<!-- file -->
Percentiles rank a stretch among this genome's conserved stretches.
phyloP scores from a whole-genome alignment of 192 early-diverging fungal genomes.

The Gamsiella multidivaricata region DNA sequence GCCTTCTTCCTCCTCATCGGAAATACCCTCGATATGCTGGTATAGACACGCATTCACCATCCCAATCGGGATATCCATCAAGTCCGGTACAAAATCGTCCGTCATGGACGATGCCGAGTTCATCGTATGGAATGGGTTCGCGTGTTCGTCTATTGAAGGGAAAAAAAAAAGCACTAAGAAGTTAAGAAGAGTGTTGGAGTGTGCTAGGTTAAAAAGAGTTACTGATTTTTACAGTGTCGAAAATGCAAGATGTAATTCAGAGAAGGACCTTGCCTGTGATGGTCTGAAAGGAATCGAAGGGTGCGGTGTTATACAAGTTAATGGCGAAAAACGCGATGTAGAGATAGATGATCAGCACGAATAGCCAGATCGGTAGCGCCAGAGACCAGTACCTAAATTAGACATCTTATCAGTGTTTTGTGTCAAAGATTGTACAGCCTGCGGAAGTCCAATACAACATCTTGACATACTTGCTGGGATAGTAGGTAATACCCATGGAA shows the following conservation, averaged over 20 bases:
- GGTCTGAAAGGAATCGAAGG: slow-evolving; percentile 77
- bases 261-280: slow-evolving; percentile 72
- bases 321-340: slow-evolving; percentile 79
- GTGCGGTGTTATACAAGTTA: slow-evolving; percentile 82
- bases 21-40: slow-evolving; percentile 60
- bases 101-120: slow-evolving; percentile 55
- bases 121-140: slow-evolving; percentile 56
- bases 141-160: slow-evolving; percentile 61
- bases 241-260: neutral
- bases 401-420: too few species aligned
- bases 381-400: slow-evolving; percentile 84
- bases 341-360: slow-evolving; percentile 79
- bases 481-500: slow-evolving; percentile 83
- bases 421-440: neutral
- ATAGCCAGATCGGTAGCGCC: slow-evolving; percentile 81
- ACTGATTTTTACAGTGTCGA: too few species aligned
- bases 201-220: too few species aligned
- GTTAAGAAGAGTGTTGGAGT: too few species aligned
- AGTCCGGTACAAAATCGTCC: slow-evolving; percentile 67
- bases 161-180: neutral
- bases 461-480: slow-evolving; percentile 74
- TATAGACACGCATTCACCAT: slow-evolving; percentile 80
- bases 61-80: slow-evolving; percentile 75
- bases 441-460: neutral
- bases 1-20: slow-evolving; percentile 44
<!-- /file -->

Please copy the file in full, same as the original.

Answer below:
Percentiles rank a stretch among this genome's conserved stretches.
phyloP scores from a whole-genome alignment of 192 early-diverging fungal genomes.

The Gamsiella multidivaricata region DNA sequence GCCTTCTTCCTCCTCATCGGAAATACCCTCGATATGCTGGTATAGACACGCATTCACCATCCCAATCGGGATATCCATCAAGTCCGGTACAAAATCGTCCGTCATGGACGATGCCGAGTTCATCGTATGGAATGGGTTCGCGTGTTCGTCTATTGAAGGGAAAAAAAAAAGCACTAAGAAGTTAAGAAGAGTGTTGGAGTGTGCTAGGTTAAAAAGAGTTACTGATTTTTACAGTGTCGAAAATGCAAGATGTAATTCAGAGAAGGACCTTGCCTGTGATGGTCTGAAAGGAATCGAAGGGTGCGGTGTTATACAAGTTAATGGCGAAAAACGCGATGTAGAGATAGATGATCAGCACGAATAGCCAGATCGGTAGCGCCAGAGACCAGTACCTAAATTAGACATCTTATCAGTGTTTTGTGTCAAAGATTGTACAGCCTGCGGAAGTCCAATACAACATCTTGACATACTTGCTGGGATAGTAGGTAATACCCATGGAA shows the following conservation, averaged over 20 bases:
- GGTCTGAAAGGAATCGAAGG: slow-evolving; percentile 77
- bases 261-280: slow-evolving; percentile 72
- bases 321-340: slow-evolving; percentile 79
- GTGCGGTGTTATACAAGTTA: slow-evolving; percentile 82
- bases 21-40: slow-evolving; percentile 60
- bases 101-120: slow-evolving; percentile 55
- bases 121-140: slow-evolving; percentile 56
- bases 141-160: slow-evolving; percentile 61
- bases 241-260: neutral
- bases 401-420: too few species aligned
- bases 381-400: slow-evolving; percentile 84
- bases 341-360: slow-evolving; percentile 79
- bases 481-500: slow-evolving; percentile 83
- bases 421-440: neutral
- ATAGCCAGATCGGTAGCGCC: slow-evolving; percentile 81
- ACTGATTTTTACAGTGTCGA: too few species aligned
- bases 201-220: too few species aligned
- GTTAAGAAGAGTGTTGGAGT: too few species aligned
- AGTCCGGTACAAAATCGTCC: slow-evolving; percentile 67
- bases 161-180: neutral
- bases 461-480: slow-evolving; percentile 74
- TATAGACACGCATTCACCAT: slow-evolving; percentile 80
- bases 61-80: slow-evolving; percentile 75
- bases 441-460: neutral
- bases 1-20: slow-evolving; percentile 44